February 15, 2016

Poetry and fiction that both nurture and confront the soul.

Christianity Today recently published The Best Books to Read for Lent (That You Won’t Find in a Christian Bookstore). It's a pleasure to note that you will find nearly all them right here at Alloway Library. Click on the title to view more information about our resources (TWU login may be required)

Twice told tales Nathaniel Hawthorne (print & eBook)
Gregory Wolfe of Image journal calls Hawthorne America’s “first great Christian writer.” And indeed, in this early collection of short stories we encounter an 18th-century writer who seeks, in Wolfe’s words, to “locate [the power of evil] in the human heart, in opposition to an age that wanted either to deny evil or locate it within human institutions.” CT

Emma Jane Austen (print, eBook)
Jane Austen’s ability to probe the complex psychology of self-deception makes her one of the greatest novelists of all time. In Emma, we are given a bright, wealthy, generally good-hearted young woman who has developed the bad habit of manipulating relationships at others’ expense. CT
Crime and Punishment  (print, eBook)
Lent is hardly complete without Dostoevsky’s candlelit tableaux in Part IV, Chapter IV, of “the murderer and the harlot who...so strangely encountered each other in the reading of the eternal book.” CT
A 15-year-old girl named Kambili, lives in a household of devastating contrasts. Her father is a successful businessman in Enugu, Nigeria, revered for his charitable giving in their local Catholic parish; and he yet violently punishes his wife and children when they fail to live up to his extreme religious expectations. CT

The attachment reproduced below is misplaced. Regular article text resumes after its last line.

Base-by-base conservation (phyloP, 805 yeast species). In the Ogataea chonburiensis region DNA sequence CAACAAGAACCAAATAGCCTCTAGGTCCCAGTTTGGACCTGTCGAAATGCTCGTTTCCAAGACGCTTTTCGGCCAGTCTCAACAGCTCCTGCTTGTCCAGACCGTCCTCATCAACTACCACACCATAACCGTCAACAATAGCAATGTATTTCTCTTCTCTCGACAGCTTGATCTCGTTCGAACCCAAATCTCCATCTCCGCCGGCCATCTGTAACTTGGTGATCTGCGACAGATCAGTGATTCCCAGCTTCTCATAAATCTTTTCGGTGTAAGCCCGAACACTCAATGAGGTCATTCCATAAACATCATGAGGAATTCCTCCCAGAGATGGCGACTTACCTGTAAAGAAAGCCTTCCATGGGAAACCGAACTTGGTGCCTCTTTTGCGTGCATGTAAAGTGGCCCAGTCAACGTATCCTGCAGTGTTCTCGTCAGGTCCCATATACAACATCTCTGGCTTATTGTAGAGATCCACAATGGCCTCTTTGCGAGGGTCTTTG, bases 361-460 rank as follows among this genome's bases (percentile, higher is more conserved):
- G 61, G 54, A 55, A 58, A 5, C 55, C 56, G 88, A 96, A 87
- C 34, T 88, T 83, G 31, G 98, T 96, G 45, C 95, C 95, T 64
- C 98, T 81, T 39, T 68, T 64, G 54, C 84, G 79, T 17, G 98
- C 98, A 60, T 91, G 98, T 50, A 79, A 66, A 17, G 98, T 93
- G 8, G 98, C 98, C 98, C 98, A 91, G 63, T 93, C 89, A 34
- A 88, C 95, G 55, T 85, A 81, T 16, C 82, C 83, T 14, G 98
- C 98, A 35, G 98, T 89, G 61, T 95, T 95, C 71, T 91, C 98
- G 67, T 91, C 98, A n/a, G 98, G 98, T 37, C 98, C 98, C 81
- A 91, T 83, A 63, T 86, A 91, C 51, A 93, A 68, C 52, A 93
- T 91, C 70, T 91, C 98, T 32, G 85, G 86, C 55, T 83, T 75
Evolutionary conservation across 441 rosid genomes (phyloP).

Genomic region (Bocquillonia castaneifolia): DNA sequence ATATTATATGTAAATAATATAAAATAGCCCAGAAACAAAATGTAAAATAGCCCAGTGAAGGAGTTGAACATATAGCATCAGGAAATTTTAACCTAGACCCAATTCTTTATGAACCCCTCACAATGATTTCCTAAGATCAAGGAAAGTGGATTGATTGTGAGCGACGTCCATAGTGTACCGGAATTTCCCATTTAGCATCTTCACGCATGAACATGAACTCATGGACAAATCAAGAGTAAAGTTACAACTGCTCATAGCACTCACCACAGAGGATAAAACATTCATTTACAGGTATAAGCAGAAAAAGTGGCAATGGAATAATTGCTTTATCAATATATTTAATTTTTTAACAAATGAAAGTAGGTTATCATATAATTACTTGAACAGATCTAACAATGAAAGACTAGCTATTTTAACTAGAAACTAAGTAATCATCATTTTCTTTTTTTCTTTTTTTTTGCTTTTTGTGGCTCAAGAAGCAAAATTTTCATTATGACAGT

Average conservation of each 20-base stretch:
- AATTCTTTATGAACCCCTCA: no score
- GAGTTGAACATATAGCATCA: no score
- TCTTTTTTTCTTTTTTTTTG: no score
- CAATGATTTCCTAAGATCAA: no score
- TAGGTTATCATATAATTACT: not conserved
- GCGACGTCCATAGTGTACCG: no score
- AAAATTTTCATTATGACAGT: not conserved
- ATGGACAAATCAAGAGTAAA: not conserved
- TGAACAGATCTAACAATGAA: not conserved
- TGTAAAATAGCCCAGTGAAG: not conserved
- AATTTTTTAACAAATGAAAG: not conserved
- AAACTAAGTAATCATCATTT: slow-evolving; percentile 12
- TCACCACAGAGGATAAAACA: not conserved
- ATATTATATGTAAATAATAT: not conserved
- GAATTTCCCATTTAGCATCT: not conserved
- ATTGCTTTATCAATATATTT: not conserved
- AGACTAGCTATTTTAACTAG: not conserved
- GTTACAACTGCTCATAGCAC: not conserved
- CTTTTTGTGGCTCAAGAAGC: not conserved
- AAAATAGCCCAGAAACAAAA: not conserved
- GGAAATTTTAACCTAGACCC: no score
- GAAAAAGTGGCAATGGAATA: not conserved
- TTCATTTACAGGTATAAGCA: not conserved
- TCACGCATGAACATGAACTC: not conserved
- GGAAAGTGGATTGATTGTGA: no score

A tale of two cities (print, eBook)
Offers a convincing glimpse of resurrection hope that few novelists have given the literary world. CT

The Secret Garden (Print, eBook)
Be warned: this book will make you want to dig in your own “bit of earth,” humming strains of the Doxology as winter gives up its hold on creation. CT
Hopkins' poetry is often an attempt to talk himself out of himself, as in the poem “My own heart,” where he advises his soul to “lét be; call off thoughts awhile.” Instead, he says, look up, look out at this amazing world, where something like a windhover (in his famous poem by that name)—a “dapple-dáwn-drawn Falcon”—becomes not only a thing of wonder but a source of a praise “to Christ our Lord.”  CT


We don't have three of the titles on CT's "Best Books..." list,  but we do have works by their recommended authors. 
CT recommends Deaths & Transfigurations by Paul Mariani.  May we suggest: Thirty days : on retreat with Exercises of St. Ignatius (print)  by the same author. At the time of its writing, Mariani was at a decisive turning point in his life...Through his own deeply personal meditations and thoughts, readers may consider how they, too, might go about looking for God's will. They will also be introduced to the heady Spiritual Exercises in an accessible way.

Instead of CT's Helping the Morning: New and Selected Poems by Jeanne Murray Walker, may we suggest the probing questions about the depth of grief, about letting go, and about the possibility of faith found in  Walker's A deed to the light [electronic resource] : poems.
And, instead of the Irish-set Brendan: A Novel by Frederick Buechner, try Buechner’s Pulitzer-nominated Godric about a different saint, of the same era, set in Northumberland. "In the extraordinary figure of Godric, both stubborn outsider and true child of God, both worldly and unworldly, Frederick Buechner has found an ideal means of exploring the nature of spirituality. Godric is a living battleground where God fights it out with the world, the Flesh, and the Devil." 

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